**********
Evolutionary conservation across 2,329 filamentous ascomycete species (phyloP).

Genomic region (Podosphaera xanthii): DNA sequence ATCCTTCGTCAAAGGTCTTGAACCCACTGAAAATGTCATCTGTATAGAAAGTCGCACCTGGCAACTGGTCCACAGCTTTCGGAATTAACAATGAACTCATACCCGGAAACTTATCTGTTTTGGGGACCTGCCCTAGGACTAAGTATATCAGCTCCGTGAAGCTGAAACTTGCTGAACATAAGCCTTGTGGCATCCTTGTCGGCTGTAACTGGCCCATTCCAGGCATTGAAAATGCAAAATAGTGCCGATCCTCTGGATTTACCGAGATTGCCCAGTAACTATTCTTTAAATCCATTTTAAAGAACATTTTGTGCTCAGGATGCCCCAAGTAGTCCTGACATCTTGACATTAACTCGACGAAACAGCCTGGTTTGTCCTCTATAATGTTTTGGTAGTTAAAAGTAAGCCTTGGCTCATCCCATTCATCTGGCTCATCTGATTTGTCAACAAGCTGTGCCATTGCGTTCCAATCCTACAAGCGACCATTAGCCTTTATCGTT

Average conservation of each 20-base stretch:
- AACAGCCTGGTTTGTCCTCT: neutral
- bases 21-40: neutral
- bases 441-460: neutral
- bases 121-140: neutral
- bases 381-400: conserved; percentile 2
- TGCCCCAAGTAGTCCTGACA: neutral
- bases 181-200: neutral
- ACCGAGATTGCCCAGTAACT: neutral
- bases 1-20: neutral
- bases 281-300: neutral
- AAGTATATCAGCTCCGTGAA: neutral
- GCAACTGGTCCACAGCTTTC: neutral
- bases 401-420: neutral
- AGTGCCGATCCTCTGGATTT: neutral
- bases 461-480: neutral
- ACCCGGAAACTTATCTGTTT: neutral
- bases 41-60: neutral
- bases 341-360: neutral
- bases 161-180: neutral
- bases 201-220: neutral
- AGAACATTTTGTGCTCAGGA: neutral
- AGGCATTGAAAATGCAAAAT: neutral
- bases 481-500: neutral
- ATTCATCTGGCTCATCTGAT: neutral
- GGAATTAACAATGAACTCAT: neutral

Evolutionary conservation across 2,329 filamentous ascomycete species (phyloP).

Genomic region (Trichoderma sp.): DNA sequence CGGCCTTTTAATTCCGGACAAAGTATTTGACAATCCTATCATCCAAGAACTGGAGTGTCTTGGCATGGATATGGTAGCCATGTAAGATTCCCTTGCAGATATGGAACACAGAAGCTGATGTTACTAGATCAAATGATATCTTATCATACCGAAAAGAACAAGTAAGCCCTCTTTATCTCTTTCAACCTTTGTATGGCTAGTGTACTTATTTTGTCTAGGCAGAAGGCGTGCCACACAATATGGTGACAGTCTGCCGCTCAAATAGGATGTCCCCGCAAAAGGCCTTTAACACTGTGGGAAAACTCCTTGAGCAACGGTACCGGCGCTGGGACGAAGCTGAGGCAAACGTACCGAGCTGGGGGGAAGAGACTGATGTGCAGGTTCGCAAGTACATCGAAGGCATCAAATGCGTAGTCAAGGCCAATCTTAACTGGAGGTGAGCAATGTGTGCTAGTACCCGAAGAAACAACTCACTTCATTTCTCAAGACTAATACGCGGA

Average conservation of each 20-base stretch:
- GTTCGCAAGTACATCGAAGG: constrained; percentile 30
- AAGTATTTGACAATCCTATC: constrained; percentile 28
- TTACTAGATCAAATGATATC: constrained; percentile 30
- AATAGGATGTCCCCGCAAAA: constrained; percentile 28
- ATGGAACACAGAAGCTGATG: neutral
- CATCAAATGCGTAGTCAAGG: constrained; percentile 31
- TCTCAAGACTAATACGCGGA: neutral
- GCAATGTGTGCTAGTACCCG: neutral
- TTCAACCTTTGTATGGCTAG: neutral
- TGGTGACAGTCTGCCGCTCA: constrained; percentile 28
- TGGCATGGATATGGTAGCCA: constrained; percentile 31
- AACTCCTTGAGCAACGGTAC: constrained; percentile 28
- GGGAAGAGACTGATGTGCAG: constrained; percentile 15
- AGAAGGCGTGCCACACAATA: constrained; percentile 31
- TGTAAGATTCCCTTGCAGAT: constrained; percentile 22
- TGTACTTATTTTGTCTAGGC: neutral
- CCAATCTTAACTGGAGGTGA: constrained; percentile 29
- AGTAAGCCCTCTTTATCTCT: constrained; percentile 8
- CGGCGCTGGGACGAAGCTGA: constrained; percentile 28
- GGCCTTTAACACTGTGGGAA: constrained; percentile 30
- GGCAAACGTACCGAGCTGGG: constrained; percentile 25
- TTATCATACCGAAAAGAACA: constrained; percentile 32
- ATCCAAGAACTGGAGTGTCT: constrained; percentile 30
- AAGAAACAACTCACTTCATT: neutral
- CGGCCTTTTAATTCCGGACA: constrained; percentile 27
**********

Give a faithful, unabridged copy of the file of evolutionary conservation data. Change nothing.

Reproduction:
Evolutionary conservation across 2,329 filamentous ascomycete species (phyloP).

Genomic region (Podosphaera xanthii): DNA sequence ATCCTTCGTCAAAGGTCTTGAACCCACTGAAAATGTCATCTGTATAGAAAGTCGCACCTGGCAACTGGTCCACAGCTTTCGGAATTAACAATGAACTCATACCCGGAAACTTATCTGTTTTGGGGACCTGCCCTAGGACTAAGTATATCAGCTCCGTGAAGCTGAAACTTGCTGAACATAAGCCTTGTGGCATCCTTGTCGGCTGTAACTGGCCCATTCCAGGCATTGAAAATGCAAAATAGTGCCGATCCTCTGGATTTACCGAGATTGCCCAGTAACTATTCTTTAAATCCATTTTAAAGAACATTTTGTGCTCAGGATGCCCCAAGTAGTCCTGACATCTTGACATTAACTCGACGAAACAGCCTGGTTTGTCCTCTATAATGTTTTGGTAGTTAAAAGTAAGCCTTGGCTCATCCCATTCATCTGGCTCATCTGATTTGTCAACAAGCTGTGCCATTGCGTTCCAATCCTACAAGCGACCATTAGCCTTTATCGTT

Average conservation of each 20-base stretch:
- AACAGCCTGGTTTGTCCTCT: neutral
- bases 21-40: neutral
- bases 441-460: neutral
- bases 121-140: neutral
- bases 381-400: conserved; percentile 2
- TGCCCCAAGTAGTCCTGACA: neutral
- bases 181-200: neutral
- ACCGAGATTGCCCAGTAACT: neutral
- bases 1-20: neutral
- bases 281-300: neutral
- AAGTATATCAGCTCCGTGAA: neutral
- GCAACTGGTCCACAGCTTTC: neutral
- bases 401-420: neutral
- AGTGCCGATCCTCTGGATTT: neutral
- bases 461-480: neutral
- ACCCGGAAACTTATCTGTTT: neutral
- bases 41-60: neutral
- bases 341-360: neutral
- bases 161-180: neutral
- bases 201-220: neutral
- AGAACATTTTGTGCTCAGGA: neutral
- AGGCATTGAAAATGCAAAAT: neutral
- bases 481-500: neutral
- ATTCATCTGGCTCATCTGAT: neutral
- GGAATTAACAATGAACTCAT: neutral

Evolutionary conservation across 2,329 filamentous ascomycete species (phyloP).

Genomic region (Trichoderma sp.): DNA sequence CGGCCTTTTAATTCCGGACAAAGTATTTGACAATCCTATCATCCAAGAACTGGAGTGTCTTGGCATGGATATGGTAGCCATGTAAGATTCCCTTGCAGATATGGAACACAGAAGCTGATGTTACTAGATCAAATGATATCTTATCATACCGAAAAGAACAAGTAAGCCCTCTTTATCTCTTTCAACCTTTGTATGGCTAGTGTACTTATTTTGTCTAGGCAGAAGGCGTGCCACACAATATGGTGACAGTCTGCCGCTCAAATAGGATGTCCCCGCAAAAGGCCTTTAACACTGTGGGAAAACTCCTTGAGCAACGGTACCGGCGCTGGGACGAAGCTGAGGCAAACGTACCGAGCTGGGGGGAAGAGACTGATGTGCAGGTTCGCAAGTACATCGAAGGCATCAAATGCGTAGTCAAGGCCAATCTTAACTGGAGGTGAGCAATGTGTGCTAGTACCCGAAGAAACAACTCACTTCATTTCTCAAGACTAATACGCGGA

Average conservation of each 20-base stretch:
- GTTCGCAAGTACATCGAAGG: constrained; percentile 30
- AAGTATTTGACAATCCTATC: constrained; percentile 28
- TTACTAGATCAAATGATATC: constrained; percentile 30
- AATAGGATGTCCCCGCAAAA: constrained; percentile 28
- ATGGAACACAGAAGCTGATG: neutral
- CATCAAATGCGTAGTCAAGG: constrained; percentile 31
- TCTCAAGACTAATACGCGGA: neutral
- GCAATGTGTGCTAGTACCCG: neutral
- TTCAACCTTTGTATGGCTAG: neutral
- TGGTGACAGTCTGCCGCTCA: constrained; percentile 28
- TGGCATGGATATGGTAGCCA: constrained; percentile 31
- AACTCCTTGAGCAACGGTAC: constrained; percentile 28
- GGGAAGAGACTGATGTGCAG: constrained; percentile 15
- AGAAGGCGTGCCACACAATA: constrained; percentile 31
- TGTAAGATTCCCTTGCAGAT: constrained; percentile 22
- TGTACTTATTTTGTCTAGGC: neutral
- CCAATCTTAACTGGAGGTGA: constrained; percentile 29
- AGTAAGCCCTCTTTATCTCT: constrained; percentile 8
- CGGCGCTGGGACGAAGCTGA: constrained; percentile 28
- GGCCTTTAACACTGTGGGAA: constrained; percentile 30
- GGCAAACGTACCGAGCTGGG: constrained; percentile 25
- TTATCATACCGAAAAGAACA: constrained; percentile 32
- ATCCAAGAACTGGAGTGTCT: constrained; percentile 30
- AAGAAACAACTCACTTCATT: neutral
- CGGCCTTTTAATTCCGGACA: constrained; percentile 27